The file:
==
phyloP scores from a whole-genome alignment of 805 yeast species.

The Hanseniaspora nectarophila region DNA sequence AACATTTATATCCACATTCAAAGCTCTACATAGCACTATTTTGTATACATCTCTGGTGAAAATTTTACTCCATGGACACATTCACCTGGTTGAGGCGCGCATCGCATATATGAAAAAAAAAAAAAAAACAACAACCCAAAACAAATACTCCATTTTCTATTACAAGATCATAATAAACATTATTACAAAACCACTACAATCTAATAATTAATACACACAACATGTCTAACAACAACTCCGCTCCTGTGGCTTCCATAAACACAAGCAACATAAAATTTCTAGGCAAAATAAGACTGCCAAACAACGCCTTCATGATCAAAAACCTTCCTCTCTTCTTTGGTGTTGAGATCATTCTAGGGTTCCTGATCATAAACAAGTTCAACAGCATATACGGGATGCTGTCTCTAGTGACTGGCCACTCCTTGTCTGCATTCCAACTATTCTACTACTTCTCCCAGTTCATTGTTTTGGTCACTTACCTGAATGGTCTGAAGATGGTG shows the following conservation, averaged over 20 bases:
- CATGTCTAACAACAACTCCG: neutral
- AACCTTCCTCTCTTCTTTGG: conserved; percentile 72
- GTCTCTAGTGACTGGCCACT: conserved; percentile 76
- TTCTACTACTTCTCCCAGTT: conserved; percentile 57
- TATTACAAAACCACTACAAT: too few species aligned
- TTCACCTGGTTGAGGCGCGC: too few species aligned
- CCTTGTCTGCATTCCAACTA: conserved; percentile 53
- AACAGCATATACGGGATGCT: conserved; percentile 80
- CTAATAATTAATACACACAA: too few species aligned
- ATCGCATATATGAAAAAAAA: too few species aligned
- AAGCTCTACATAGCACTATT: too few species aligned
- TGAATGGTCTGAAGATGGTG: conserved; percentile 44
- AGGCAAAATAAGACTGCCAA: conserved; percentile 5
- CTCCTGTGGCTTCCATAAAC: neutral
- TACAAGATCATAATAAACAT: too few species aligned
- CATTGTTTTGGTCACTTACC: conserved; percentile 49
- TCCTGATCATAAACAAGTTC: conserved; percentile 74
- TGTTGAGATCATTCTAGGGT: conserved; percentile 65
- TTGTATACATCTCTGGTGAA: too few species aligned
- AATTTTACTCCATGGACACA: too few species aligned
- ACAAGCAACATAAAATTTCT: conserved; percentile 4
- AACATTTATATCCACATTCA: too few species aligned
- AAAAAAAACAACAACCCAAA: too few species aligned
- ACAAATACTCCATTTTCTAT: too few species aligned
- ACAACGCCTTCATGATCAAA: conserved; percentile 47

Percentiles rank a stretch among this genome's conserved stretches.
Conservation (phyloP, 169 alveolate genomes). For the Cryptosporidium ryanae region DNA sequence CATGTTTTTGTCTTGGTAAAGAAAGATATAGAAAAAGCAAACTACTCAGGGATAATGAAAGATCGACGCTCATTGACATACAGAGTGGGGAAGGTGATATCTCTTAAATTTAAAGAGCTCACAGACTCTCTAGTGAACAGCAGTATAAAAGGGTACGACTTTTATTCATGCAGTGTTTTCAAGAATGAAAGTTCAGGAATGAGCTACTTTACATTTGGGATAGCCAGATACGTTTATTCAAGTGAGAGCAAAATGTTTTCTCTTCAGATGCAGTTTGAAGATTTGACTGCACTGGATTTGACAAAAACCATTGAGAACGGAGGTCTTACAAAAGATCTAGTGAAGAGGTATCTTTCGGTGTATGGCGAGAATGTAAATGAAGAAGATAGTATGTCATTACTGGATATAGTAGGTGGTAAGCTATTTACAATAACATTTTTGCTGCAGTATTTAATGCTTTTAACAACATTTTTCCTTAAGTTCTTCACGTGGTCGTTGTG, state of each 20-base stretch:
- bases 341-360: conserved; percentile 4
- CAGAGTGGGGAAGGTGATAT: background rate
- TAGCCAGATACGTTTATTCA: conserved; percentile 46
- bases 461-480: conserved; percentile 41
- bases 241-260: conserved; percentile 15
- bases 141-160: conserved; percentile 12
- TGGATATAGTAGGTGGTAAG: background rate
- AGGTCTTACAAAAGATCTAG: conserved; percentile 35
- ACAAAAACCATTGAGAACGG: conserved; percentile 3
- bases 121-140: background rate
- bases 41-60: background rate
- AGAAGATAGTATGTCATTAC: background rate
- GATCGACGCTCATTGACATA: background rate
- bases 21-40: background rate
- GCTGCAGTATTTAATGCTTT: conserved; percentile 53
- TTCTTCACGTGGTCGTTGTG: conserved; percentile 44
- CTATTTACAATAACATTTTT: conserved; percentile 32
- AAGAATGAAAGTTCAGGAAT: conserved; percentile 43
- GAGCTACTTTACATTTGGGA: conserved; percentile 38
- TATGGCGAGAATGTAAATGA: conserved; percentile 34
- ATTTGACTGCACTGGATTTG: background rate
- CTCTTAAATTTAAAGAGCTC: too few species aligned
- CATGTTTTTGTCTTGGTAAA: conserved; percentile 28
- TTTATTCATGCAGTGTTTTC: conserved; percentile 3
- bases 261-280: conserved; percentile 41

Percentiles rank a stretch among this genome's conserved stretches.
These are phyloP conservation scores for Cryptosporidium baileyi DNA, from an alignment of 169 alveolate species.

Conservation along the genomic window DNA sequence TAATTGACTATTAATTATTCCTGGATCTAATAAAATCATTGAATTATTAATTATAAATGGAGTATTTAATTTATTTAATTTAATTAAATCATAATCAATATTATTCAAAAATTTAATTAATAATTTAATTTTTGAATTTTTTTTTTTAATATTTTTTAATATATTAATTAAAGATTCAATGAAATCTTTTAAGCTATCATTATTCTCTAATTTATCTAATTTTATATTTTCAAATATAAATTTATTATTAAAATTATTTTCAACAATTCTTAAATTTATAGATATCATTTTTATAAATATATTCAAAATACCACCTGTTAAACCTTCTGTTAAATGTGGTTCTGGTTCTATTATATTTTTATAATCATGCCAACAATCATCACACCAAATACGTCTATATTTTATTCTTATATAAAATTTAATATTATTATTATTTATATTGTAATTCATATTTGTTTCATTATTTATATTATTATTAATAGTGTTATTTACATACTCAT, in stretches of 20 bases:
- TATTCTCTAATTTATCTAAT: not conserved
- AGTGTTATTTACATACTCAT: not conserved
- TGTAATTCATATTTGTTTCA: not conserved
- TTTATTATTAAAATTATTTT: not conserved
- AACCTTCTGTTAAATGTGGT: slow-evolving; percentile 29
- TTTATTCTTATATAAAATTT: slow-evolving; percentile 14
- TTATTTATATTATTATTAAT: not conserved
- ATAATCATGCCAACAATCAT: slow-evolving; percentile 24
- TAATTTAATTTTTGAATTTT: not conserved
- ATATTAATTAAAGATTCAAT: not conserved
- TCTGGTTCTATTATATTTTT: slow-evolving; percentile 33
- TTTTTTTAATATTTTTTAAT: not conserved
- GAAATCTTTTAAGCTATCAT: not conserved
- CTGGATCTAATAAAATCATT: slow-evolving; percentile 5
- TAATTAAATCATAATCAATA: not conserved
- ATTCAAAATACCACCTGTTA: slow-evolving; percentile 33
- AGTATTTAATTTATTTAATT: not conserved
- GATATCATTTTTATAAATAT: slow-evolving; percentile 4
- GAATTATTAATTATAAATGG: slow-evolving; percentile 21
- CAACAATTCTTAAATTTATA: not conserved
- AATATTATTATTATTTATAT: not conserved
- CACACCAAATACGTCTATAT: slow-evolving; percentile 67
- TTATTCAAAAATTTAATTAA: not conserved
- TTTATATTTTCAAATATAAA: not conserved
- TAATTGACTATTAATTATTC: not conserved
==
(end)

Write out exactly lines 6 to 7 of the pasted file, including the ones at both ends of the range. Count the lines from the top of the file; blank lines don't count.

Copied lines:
- TTCTACTACTTCTCCCAGTT: conserved; percentile 57
- TATTACAAAACCACTACAAT: too few species aligned